An RF choke for a 1.8-30MHz coax power injector – LF1260 core

This article describes a prototype RF choke (RFC) for use in a power injector for 50Ω coax over range 1.8-30MHz. Power injector / extractors are often used to connect power and / or signalling on a shared common RF coax feed line to accessories such as remote antenna switches and ATUs.

Design criteria are:

  • Insertion VSWR of the RFC in shunt with 50+j0Ω < 1.1;
  • Dissipation < 2% of a 100W transmitter.

The core chose is a LF1260 ferrite suppression bead from Jaycar. It is a medium / high µ core readily available in Australia at $7.50 / 6.

 

Above is the prototype RFC wound with data cable wire for the purpose of measurement. In application it could be wound with 1mm enamelled copper or PTFE insulated wire (Curie point is lowish at 120°+, but it still benefits from higher temperature insulation). Continue reading An RF choke for a 1.8-30MHz coax power injector – LF1260 core

Vacuum capacitors – construction implications for SRF

Vacuum capacitors are used for high end applications that require high voltage withstand and low loss.

Though they are called capacitors, and simple analyses treat them as a capacitance with some small equivalent series resistance (ESR), there is more to it.

Above is a view (courtesy of N4MQ) looking into one side of a vacuum capacitor. It consists of an outer cup, and a series of 5 inner cups progressively smaller in diameter. The other side of the capacitor has a similar structure but the cups site in the middle of the spaces between cups in the first side.
Continue reading Vacuum capacitors – construction implications for SRF

Vacuum capacitors – construction implications for Q

Vacuum capacitors are used for high end applications that require high voltage withstand and low loss.

Though they are called capacitors, and simple analyses treat them as a capacitance with some small equivalent series resistance (ESR), there is more to it.

Above is a view (courtesy of N4MQ) looking into one side of a vacuum capacitor. It consists of an outer cup, and a series of 5 inner cups progressively smaller in diameter. The other side of the capacitor has a similar structure but the cups site in the middle of the spaces between cups in the first side.
Continue reading Vacuum capacitors – construction implications for Q

Line loss under standing waves – recommendation of dodgy tool on eHam

In a discussion about using a 40m centre fed half wave dipole on 80m, the matter of feed line loss came up and online expert KM1H offered:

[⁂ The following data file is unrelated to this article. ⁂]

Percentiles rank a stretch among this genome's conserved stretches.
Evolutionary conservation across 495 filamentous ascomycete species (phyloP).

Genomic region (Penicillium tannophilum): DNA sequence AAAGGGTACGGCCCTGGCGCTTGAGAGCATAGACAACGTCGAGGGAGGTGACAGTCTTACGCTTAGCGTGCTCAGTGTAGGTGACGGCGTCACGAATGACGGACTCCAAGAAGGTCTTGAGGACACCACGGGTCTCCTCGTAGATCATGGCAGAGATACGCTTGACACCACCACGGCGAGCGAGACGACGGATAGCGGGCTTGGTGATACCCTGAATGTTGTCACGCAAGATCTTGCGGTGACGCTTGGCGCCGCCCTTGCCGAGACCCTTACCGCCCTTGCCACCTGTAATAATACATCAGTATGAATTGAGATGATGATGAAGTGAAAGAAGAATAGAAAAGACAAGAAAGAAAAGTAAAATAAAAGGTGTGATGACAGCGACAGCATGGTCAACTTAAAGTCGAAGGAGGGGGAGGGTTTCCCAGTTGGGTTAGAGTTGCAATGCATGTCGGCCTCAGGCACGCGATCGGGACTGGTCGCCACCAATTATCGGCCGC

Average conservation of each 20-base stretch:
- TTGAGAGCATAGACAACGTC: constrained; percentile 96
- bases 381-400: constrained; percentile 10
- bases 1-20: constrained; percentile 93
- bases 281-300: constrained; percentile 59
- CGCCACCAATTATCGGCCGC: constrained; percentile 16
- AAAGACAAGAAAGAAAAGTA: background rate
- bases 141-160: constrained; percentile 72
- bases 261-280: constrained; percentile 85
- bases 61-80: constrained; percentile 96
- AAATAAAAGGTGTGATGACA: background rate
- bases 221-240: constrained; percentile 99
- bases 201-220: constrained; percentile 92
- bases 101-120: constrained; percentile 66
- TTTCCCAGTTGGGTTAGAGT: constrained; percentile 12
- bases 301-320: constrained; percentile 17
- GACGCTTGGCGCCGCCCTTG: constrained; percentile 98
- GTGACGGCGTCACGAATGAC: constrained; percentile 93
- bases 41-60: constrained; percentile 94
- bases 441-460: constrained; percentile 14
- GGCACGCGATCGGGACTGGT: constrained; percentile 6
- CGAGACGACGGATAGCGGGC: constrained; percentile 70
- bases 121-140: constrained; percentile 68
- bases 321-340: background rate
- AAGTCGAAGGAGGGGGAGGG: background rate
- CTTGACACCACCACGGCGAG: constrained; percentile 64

Use this to help make up your mind. Add it to the normal coax loss. http://www.csgnetwork.com/vswrlosscalc.html

This is to suggest that the feed line loss under standing waves can be calculated with that calculator.

He then berates and demeans a participant for commenting on his recommendation, bluster is par for the course in these venues.

Calculator analysis

The calculator in question states this calculator is designed to give the efficiency loss of a given antenna, based on the input of VSWR (voltage standing wave ratio) and other subsequent factors.

This is a bit wishy washy, efficiency loss is not very clear. The usual meaning of efficiency is PowerOut/PowerIn, and the usual meaning of loss is PowerIn/PowerOut, both can be expresssed in dB: LossdB=10*log(Loss) and EfficiencydB=10*log(Efficiency). Continue reading Line loss under standing waves – recommendation of dodgy tool on eHam

The sign of reactance – challenge reality check

The sign of reactance – a challenge posed a problem, a set of R,|X| data taken with an analyser of a quite simple network and asked readers to solve the sign of X over the range, ie to transform R,|X| to  R,X.

The sign of reactance – challenge solution gave a solution to the challenge, and The sign of reactance – challenge discussion provided some discussion about the problem and solution.

Some correspondents have asserted that the challenge (see above Smith chart) contains a response that is contrived for the purpose and not representative of real world antenna systems. Continue reading The sign of reactance – challenge reality check

The sign of reactance – challenge discussion

The sign of reactance – a challenge posed a problem, a set of R,|X| data taken with an analyser of a quite simple network and asked readers to solve the sign of X over the range, ie to transform R,|X| to  R,X.

It is widely held that this is a trivial matter, and lots of software / firmware implement algorithms that fail on some scenarios. Though the scenario posed was designed to be a small set that provides a challenging problem, it is not purely theoretical, the characteristics of the data occur commonly in real world problems and the challenge data is derived from measurement of a real network.

Above is a Smith chart plot of the measured data that was transformed to the R,|X| for the challenge. Continue reading The sign of reactance – challenge discussion